As a true disciple of Bernard, Bert hailed the emergence of physiology as an exact scientific discipline. He refused to adhere to any dogmatic materialism. He emphasized that the cerebral function was indispensable for the production of psychic phenomena. But organized matter could not be the only Cause, the sufficient condition, for intellectual manifestations, for this would mean transcending the realm of scientific physiology. Outside of physiology, he believed, remained the immense field of subjective phenomena that cannot be investigated with the methods of physiology.

BIBLIOGRAPHY

I. Original Works. Bert’s scientific works include “De la greffe animale,” M.D. thesis (Paris, 1863); Recherches experimentales pour servir à l’histoire de la vitalité propre des tissus animaux, Ph.D. thesis (1866), pub. in Annales des sciences naturelles (Zoologie), 5 (Paris, 1866), 123–218; “Recherches sur les mouvements de la sensitive (Mimosapudica, Linn.),” in Mémoires de la Société des Sciences Physiques et Naturelles de Bordeaux, 4 (1866), 11–46, also published separately (Paris, 1867); Leçons sur la physiologie comparée de la respiration… (Paris, 1870); Recherches expérimentales sur l’influence que les modifications dans la pression barométrique exercent sur les phénomènes de la vie (Paris, 1873); “Sur la possibilité d’obtenir, à l’aide du protoxyde d’azote, une insensibilité de longue durée, et sur l’innocuité de cet anesthésique,” in Comptes rendus hebdomadaires de l’Académie des Sciences (Paris), 87 (1878), 728–730; La pression barométrique, recherches de physiologie expérimentale (Paris, 1878), his masterpiece, trans. into English by M. A. Hitchcock and F. A. Hitchcock as Barometric Pressure. Researches in Experimental Physiology (Columbus, Ohio, 1943); “Anesthésie par le protoxyde d’azote mélangé d’oxygène et employé sous pression,” in Comptes rendus hebdomadaires de l’Académie des Sciences (Paris), 89 (1879), 132–135; Leçons de zoologie… (Paris, 1881); Leçons, discours et conférences (Paris, 1881), Which includes political and educational papers as well as scientific ones; La première année d’enseignement scientifique, sciences naturelles et physiques: animaux, végétaux, pierres et terrains, physique, chimie, physiologie végétale (Paris, 1882), trans. by Josephina Clayton (his wife) as First Year of Scientific Knowledge (Paris, 1885).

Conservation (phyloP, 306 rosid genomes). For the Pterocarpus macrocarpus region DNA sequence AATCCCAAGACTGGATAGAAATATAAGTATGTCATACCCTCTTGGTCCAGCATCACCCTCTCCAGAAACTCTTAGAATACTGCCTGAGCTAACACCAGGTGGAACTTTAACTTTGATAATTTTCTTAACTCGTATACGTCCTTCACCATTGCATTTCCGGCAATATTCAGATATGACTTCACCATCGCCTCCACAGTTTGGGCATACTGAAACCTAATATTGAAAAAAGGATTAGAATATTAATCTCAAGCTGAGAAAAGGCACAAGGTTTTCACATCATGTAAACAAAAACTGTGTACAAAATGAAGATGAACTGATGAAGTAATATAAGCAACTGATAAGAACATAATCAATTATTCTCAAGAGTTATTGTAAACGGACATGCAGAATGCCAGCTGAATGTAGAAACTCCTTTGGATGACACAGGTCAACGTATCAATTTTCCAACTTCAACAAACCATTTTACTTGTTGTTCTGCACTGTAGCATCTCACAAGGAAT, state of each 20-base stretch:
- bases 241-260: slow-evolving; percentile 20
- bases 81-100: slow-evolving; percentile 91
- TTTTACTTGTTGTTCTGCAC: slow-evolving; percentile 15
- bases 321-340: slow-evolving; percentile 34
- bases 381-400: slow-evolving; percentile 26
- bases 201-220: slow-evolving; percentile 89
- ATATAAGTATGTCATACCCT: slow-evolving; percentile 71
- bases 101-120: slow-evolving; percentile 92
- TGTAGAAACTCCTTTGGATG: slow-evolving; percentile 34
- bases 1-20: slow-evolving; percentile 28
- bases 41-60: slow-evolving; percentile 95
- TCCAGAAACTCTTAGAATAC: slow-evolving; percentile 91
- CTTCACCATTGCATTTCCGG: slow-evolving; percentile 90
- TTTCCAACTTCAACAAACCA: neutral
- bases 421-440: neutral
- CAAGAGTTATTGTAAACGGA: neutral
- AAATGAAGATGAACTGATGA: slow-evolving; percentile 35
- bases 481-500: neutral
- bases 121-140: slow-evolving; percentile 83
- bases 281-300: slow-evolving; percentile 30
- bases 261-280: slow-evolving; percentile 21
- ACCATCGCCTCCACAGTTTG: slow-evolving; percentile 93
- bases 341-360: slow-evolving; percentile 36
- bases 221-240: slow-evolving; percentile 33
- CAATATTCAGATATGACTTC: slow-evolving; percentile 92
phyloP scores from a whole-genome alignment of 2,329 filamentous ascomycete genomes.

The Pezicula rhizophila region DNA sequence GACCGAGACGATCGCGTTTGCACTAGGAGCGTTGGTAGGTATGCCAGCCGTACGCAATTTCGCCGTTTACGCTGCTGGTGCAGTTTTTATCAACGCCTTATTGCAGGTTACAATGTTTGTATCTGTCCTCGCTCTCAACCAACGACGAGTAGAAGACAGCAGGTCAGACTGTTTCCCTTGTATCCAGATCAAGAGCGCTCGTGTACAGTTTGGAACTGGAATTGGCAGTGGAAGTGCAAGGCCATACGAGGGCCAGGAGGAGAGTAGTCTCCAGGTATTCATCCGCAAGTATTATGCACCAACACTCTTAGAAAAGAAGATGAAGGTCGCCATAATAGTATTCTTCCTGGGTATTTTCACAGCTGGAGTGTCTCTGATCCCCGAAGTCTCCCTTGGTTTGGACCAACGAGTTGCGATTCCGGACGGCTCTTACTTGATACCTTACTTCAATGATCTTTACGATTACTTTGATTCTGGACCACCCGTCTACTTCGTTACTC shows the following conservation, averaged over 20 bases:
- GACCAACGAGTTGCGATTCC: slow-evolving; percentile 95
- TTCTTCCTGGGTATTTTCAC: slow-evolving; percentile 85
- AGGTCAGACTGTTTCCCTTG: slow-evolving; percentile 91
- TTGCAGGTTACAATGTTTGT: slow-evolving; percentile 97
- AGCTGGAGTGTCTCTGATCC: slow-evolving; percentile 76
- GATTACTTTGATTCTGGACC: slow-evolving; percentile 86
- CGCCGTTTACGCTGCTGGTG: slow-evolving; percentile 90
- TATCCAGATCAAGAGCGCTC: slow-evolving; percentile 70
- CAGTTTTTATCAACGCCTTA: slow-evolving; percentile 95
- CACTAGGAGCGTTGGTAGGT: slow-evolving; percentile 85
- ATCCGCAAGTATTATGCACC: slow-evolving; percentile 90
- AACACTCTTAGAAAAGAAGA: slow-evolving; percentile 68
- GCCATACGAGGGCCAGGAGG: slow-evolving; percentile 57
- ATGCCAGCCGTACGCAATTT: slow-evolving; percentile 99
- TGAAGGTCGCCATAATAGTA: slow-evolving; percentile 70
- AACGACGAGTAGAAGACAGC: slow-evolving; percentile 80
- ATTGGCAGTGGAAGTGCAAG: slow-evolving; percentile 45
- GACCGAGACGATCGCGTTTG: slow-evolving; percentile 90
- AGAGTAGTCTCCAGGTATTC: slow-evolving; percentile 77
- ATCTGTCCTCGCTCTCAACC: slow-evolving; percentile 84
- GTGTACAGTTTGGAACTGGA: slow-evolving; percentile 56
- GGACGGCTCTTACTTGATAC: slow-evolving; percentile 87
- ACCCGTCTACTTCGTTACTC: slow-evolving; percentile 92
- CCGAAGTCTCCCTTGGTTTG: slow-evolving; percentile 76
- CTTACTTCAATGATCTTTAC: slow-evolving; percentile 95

II. Secondary Literature. Works on Bert are E. H. Ackerknecht, “Paul Bert’s Triumph,” in Bulletin of the History of Medicine, supp. 3 (1944), 16–31, which treats Bert’s place in French intellectual history and includes an important bibliography; E. Bérinon, L’oeuvre scientifique de Paul Bert (Paris, 1887); C. A. Culotta, “A History of Respiratory Theory: Lavoisier to Paul Bert, 1777–1880,” thesis (Univ. of Wisconsin, 1968), which includes a detailed discussion of Bert’s work on blood gases; L. Dubreuil, Paul Bert (Paris, 1935), comprehensive biography with special emphasis on Bert’s political importance; J. Ducloz, “L’enfance et la jeunesse de Paul Bert,” in Bulletin de la Société des Sciences Historiques et Naturelles de l’Yonne, 78 (1924), 5–102; and N. Mani, “Paul Bert als Politiker, Pädagog und Begründer der Höhenphysiologie,” in Gesnerus, 23 (1966), 109–116.

Nikolaus Mani